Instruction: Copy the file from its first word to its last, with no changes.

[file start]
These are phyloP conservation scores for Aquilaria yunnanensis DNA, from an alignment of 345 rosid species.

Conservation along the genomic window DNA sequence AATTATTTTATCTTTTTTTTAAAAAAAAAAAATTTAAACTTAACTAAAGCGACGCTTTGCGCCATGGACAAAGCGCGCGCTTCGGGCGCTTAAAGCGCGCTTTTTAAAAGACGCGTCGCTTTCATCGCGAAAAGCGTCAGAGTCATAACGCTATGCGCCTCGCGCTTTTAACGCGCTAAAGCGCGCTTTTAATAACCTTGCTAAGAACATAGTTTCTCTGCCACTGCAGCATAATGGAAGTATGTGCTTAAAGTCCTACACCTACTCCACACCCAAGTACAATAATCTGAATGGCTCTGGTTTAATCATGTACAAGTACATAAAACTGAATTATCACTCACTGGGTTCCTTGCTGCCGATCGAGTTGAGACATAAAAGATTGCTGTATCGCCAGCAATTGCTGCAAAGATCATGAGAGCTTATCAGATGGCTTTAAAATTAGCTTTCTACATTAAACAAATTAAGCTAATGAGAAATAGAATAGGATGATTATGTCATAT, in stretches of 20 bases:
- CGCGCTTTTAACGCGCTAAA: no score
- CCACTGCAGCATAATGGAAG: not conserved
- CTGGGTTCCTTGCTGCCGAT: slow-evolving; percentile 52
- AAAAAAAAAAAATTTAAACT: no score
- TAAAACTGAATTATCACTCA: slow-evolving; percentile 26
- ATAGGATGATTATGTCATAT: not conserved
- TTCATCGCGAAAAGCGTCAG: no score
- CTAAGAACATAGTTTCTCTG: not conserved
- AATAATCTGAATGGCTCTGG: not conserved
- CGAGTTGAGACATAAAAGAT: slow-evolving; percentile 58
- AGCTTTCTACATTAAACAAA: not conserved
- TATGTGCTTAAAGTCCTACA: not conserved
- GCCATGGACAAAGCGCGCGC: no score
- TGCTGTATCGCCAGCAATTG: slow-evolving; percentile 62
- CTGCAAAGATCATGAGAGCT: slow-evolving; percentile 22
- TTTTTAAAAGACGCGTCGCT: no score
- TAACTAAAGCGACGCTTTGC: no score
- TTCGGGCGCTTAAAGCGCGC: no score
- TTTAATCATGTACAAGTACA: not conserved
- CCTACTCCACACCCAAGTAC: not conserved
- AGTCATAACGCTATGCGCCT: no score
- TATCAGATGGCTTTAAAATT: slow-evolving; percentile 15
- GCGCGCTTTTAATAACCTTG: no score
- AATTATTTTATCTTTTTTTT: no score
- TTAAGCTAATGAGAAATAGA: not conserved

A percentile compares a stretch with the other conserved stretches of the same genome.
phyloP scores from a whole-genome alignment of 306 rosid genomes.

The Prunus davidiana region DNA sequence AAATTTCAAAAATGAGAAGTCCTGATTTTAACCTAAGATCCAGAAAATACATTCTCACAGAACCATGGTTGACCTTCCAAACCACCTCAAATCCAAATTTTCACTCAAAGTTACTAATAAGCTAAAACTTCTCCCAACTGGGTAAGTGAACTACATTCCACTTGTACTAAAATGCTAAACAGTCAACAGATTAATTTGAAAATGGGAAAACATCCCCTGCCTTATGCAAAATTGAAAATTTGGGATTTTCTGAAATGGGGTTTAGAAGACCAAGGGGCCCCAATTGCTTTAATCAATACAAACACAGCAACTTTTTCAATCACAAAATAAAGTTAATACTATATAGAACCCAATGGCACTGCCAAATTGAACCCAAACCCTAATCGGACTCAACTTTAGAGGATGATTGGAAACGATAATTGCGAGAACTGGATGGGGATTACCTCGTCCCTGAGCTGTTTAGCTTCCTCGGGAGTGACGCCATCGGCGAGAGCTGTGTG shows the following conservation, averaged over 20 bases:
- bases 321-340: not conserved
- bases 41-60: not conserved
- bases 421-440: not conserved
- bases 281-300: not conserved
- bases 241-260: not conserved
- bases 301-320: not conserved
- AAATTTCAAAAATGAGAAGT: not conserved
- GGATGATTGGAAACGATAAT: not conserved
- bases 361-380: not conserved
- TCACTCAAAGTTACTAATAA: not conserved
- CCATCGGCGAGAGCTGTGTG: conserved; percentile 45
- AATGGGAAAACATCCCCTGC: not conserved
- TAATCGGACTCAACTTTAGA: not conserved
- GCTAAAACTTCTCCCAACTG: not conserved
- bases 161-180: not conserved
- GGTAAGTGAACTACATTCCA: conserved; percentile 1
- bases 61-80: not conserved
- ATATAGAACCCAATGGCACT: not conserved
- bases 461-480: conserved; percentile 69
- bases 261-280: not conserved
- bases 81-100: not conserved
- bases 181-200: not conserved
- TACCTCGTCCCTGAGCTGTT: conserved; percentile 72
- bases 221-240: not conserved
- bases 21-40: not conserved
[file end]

These are phyloP conservation scores for Aquilaria yunnanensis DNA, from an alignment of 345 rosid species.

Conservation along the genomic window DNA sequence AATTATTTTATCTTTTTTTTAAAAAAAAAAAATTTAAACTTAACTAAAGCGACGCTTTGCGCCATGGACAAAGCGCGCGCTTCGGGCGCTTAAAGCGCGCTTTTTAAAAGACGCGTCGCTTTCATCGCGAAAAGCGTCAGAGTCATAACGCTATGCGCCTCGCGCTTTTAACGCGCTAAAGCGCGCTTTTAATAACCTTGCTAAGAACATAGTTTCTCTGCCACTGCAGCATAATGGAAGTATGTGCTTAAAGTCCTACACCTACTCCACACCCAAGTACAATAATCTGAATGGCTCTGGTTTAATCATGTACAAGTACATAAAACTGAATTATCACTCACTGGGTTCCTTGCTGCCGATCGAGTTGAGACATAAAAGATTGCTGTATCGCCAGCAATTGCTGCAAAGATCATGAGAGCTTATCAGATGGCTTTAAAATTAGCTTTCTACATTAAACAAATTAAGCTAATGAGAAATAGAATAGGATGATTATGTCATAT, in stretches of 20 bases:
- CGCGCTTTTAACGCGCTAAA: no score
- CCACTGCAGCATAATGGAAG: not conserved
- CTGGGTTCCTTGCTGCCGAT: slow-evolving; percentile 52
- AAAAAAAAAAAATTTAAACT: no score
- TAAAACTGAATTATCACTCA: slow-evolving; percentile 26
- ATAGGATGATTATGTCATAT: not conserved
- TTCATCGCGAAAAGCGTCAG: no score
- CTAAGAACATAGTTTCTCTG: not conserved
- AATAATCTGAATGGCTCTGG: not conserved
- CGAGTTGAGACATAAAAGAT: slow-evolving; percentile 58
- AGCTTTCTACATTAAACAAA: not conserved
- TATGTGCTTAAAGTCCTACA: not conserved
- GCCATGGACAAAGCGCGCGC: no score
- TGCTGTATCGCCAGCAATTG: slow-evolving; percentile 62
- CTGCAAAGATCATGAGAGCT: slow-evolving; percentile 22
- TTTTTAAAAGACGCGTCGCT: no score
- TAACTAAAGCGACGCTTTGC: no score
- TTCGGGCGCTTAAAGCGCGC: no score
- TTTAATCATGTACAAGTACA: not conserved
- CCTACTCCACACCCAAGTAC: not conserved
- AGTCATAACGCTATGCGCCT: no score
- TATCAGATGGCTTTAAAATT: slow-evolving; percentile 15
- GCGCGCTTTTAATAACCTTG: no score
- AATTATTTTATCTTTTTTTT: no score
- TTAAGCTAATGAGAAATAGA: not conserved

A percentile compares a stretch with the other conserved stretches of the same genome.
phyloP scores from a whole-genome alignment of 306 rosid genomes.

The Prunus davidiana region DNA sequence AAATTTCAAAAATGAGAAGTCCTGATTTTAACCTAAGATCCAGAAAATACATTCTCACAGAACCATGGTTGACCTTCCAAACCACCTCAAATCCAAATTTTCACTCAAAGTTACTAATAAGCTAAAACTTCTCCCAACTGGGTAAGTGAACTACATTCCACTTGTACTAAAATGCTAAACAGTCAACAGATTAATTTGAAAATGGGAAAACATCCCCTGCCTTATGCAAAATTGAAAATTTGGGATTTTCTGAAATGGGGTTTAGAAGACCAAGGGGCCCCAATTGCTTTAATCAATACAAACACAGCAACTTTTTCAATCACAAAATAAAGTTAATACTATATAGAACCCAATGGCACTGCCAAATTGAACCCAAACCCTAATCGGACTCAACTTTAGAGGATGATTGGAAACGATAATTGCGAGAACTGGATGGGGATTACCTCGTCCCTGAGCTGTTTAGCTTCCTCGGGAGTGACGCCATCGGCGAGAGCTGTGTG shows the following conservation, averaged over 20 bases:
- bases 321-340: not conserved
- bases 41-60: not conserved
- bases 421-440: not conserved
- bases 281-300: not conserved
- bases 241-260: not conserved
- bases 301-320: not conserved
- AAATTTCAAAAATGAGAAGT: not conserved
- GGATGATTGGAAACGATAAT: not conserved
- bases 361-380: not conserved
- TCACTCAAAGTTACTAATAA: not conserved
- CCATCGGCGAGAGCTGTGTG: conserved; percentile 45
- AATGGGAAAACATCCCCTGC: not conserved
- TAATCGGACTCAACTTTAGA: not conserved
- GCTAAAACTTCTCCCAACTG: not conserved
- bases 161-180: not conserved
- GGTAAGTGAACTACATTCCA: conserved; percentile 1
- bases 61-80: not conserved
- ATATAGAACCCAATGGCACT: not conserved
- bases 461-480: conserved; percentile 69
- bases 261-280: not conserved
- bases 81-100: not conserved
- bases 181-200: not conserved
- TACCTCGTCCCTGAGCTGTT: conserved; percentile 72
- bases 221-240: not conserved
- bases 21-40: not conserved